Savage System

Often, I address white American attitudes towards native peoples. How historians have ignored whole sections of our history, racism and genocide against native peoples, the lack of education about all of this history. But, recently I was reminded about how many Native people are themselves victims of having the same opinions of their own tribes, of the past, as the white populations around us. Many Native peoples have been separated from their history. They have learned through the same education systems about our ancestors, and they have become immersed in the stereotypes of native peoples that many people have in our society. In many ways, the assimilation experiment of the United States, worked. Some native people today see their ancestral peoples of the past as savages, warlike, drunken, lazy, and just the same as do many other people in on our society.

In some ways, the continuation of the reservation system helps to support the stereotypes. There are many poor and depressed Native people on reservations who seem to be living off whatever services and money they can get from their tribe. Many native peoples still do not graduate high school or go on to college. Native people have the lowest live expectancy of any minority.  Many become what appears to be lazy, drug depressed peoples, alcoholics that will never amount to anything. This is the outward appearance. And these appearances tend to confirm many of the stereotypes. I think the problem is in the reservation system itself, creating a literal prison for native people, and the other behaviors are coping behaviors for the system. There remains a layer of colonialism in tribal societies, people removed from their tribal identity, from who their people truly were.

Instead, many native people are immersed in a system of believing that their peoples of the past were completely savage and warlike, and if it wasn’t for Americans we would not be civilized today.

In my studies, I have found this not at all to be the case. Most tribes were not warlike. Tribes would make war rarely in most areas, and mainly had economic relationships of kinship and trade with one another. Concepts of ownership and rights were very different. Families could own property but the idea was more fluid. Ideas of respect and respect for the previous inhabitants were paramount. If respectful relations did not occur then there could be trouble. Tribes in Oregon had few wars with one another, especially their neighbors, who they were likely related to by marriage. Normally if raiding was to occur, it was will a tribe further away. In the Willamette Valley the Klamaths and Tillamooks would raid the Kalapuyans to take slaves. In the plateau, the Paiutes would raid tribes on their periphery into the 19th century.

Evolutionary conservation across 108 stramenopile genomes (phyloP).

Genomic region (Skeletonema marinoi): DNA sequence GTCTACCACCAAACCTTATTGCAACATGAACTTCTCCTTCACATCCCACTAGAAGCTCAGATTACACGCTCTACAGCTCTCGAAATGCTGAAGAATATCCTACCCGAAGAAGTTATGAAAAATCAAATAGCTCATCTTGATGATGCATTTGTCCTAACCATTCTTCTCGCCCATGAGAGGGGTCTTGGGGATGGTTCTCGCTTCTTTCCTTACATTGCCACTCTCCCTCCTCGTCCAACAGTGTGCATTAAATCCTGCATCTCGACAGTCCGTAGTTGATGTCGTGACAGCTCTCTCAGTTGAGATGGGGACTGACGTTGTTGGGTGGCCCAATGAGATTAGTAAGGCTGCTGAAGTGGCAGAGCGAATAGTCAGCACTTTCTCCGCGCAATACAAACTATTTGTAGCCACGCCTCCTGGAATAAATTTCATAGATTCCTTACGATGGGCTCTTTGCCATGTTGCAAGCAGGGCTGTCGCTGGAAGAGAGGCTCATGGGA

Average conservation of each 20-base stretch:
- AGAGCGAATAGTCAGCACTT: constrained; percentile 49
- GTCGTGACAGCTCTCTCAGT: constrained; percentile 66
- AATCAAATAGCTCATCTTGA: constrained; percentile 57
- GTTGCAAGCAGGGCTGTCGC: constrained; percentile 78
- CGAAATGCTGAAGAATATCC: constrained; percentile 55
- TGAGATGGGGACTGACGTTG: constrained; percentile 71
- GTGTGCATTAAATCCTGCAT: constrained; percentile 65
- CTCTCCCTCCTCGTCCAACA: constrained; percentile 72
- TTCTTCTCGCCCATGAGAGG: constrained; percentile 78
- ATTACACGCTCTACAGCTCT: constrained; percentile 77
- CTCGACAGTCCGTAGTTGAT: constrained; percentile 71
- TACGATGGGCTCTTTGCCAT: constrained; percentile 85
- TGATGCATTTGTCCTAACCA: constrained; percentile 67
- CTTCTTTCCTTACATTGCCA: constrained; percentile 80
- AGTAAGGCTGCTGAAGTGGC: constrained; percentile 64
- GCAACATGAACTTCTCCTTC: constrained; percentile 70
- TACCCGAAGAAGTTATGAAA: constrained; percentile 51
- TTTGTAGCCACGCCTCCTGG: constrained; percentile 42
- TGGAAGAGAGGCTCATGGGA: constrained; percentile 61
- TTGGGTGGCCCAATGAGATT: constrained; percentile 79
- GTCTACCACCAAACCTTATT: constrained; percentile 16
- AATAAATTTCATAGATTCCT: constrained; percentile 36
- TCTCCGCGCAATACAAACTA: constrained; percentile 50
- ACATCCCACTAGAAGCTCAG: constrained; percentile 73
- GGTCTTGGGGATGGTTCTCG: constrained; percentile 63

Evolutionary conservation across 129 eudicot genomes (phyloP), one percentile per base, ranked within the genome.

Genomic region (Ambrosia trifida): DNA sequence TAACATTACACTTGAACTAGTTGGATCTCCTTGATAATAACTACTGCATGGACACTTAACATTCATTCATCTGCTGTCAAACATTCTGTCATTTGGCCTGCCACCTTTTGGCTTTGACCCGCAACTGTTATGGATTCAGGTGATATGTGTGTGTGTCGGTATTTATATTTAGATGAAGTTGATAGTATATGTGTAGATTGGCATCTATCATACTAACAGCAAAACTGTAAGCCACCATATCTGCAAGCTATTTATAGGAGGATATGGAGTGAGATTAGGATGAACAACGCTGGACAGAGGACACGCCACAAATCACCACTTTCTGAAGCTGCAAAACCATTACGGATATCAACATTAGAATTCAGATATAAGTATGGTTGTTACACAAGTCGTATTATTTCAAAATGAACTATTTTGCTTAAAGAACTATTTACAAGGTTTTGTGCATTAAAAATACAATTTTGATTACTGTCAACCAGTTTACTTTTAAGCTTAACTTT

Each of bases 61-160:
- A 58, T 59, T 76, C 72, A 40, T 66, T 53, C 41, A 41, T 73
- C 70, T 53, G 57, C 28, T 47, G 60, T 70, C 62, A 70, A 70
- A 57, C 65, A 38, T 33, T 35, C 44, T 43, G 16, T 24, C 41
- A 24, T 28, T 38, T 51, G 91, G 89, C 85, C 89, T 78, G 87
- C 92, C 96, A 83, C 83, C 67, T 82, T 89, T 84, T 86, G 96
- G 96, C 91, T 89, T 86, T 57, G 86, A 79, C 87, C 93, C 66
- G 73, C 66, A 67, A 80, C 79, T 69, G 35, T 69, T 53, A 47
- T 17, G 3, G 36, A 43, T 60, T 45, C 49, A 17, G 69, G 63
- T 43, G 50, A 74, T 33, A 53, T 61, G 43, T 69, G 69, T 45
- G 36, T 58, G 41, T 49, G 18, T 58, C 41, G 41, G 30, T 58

Theft is an interesting concept. I have read numerous accounts of theft by tribes of the stuff that the Americans or British brought. Theft was looked on as acceptable if you could get away with it. People, tribes, had to be on their guard to make sure their stuff was not stolen. On most accounts of theft we read this is targeting the Americans or British. Although occasionally it would occur between tribes. In 1812 the Tualatin stole from the Clatsops. In the 1850’s, the Paiutes raided the Wascos numerous times. Ownership of stuff was very fluid. In British and American philosophies, theft is a crime punishable by death. First ownership is ultimate ownership of stuff. But the tribes did not believe this way. They had a different philosophy regarding theft and ownership. Theft of things could bring prestige and wealth.

The glory going to those who got away with it. Sort of reminds me of the idea of “Counting coup,” as really not a violent game, but instead a way to gain glory without a lot of death. In counting coup, warriors would get close enough to touch the enemy, or bap them on the head, gaining them some prestige. In some tribes it included death or taking of a scalp. They proved themselves athletic brave and smart enough to trick the opposition. Trickery generally was seen as a measure of a person’s prestige. We see this also in game of chance and gambling. Stick game can be won by trickery, and a good gambling song. Then trickery is used in hunting and fishing. Fish weirs, night light fishing, deer head decoys, elk pit falls, and snares. Like people are trying to become Coyote, the true measure of prestige.

But in the 19th century some of the theft from Americans was done through a need for retribution. The Americans failed to pay for their lands, failed to follow diplomatic procedures when meeting another people. So the tribes stole whatever they could from these wealthy powerful white people. The tribes then gained back some of their pride, and the tools to equalize their relationship.

The tribes were always ready for war, but, large scale war with other tribes was rare. There are some stories, the great war between the Paiutes (or was it Klamath?) and Clackamas which wiped out most or the Clackamas, it happened before the Americans came. But most warfare in Oregon involved tribes lining up their forces and then negotiating a withdrawal. This happened in 1812, when the Cowlitz wanted a part of the Columbia, Chief Kiesno held them off with a superior force of allies. In the upper Northwest Coast, raiding and warfare was likely much more common. There, many of the towns were essentially walled fortresses, to stop invaders. We did not have walled fortresses in Oregon. And there are numerous accounts of tribes from the north coming into Puget sound in large canoes to raid and take slaves. There are no accounts of raiding like this in Oregon. There are a a few accounts of Klamaths taking slaves from the Kalapuyans, who would fight back.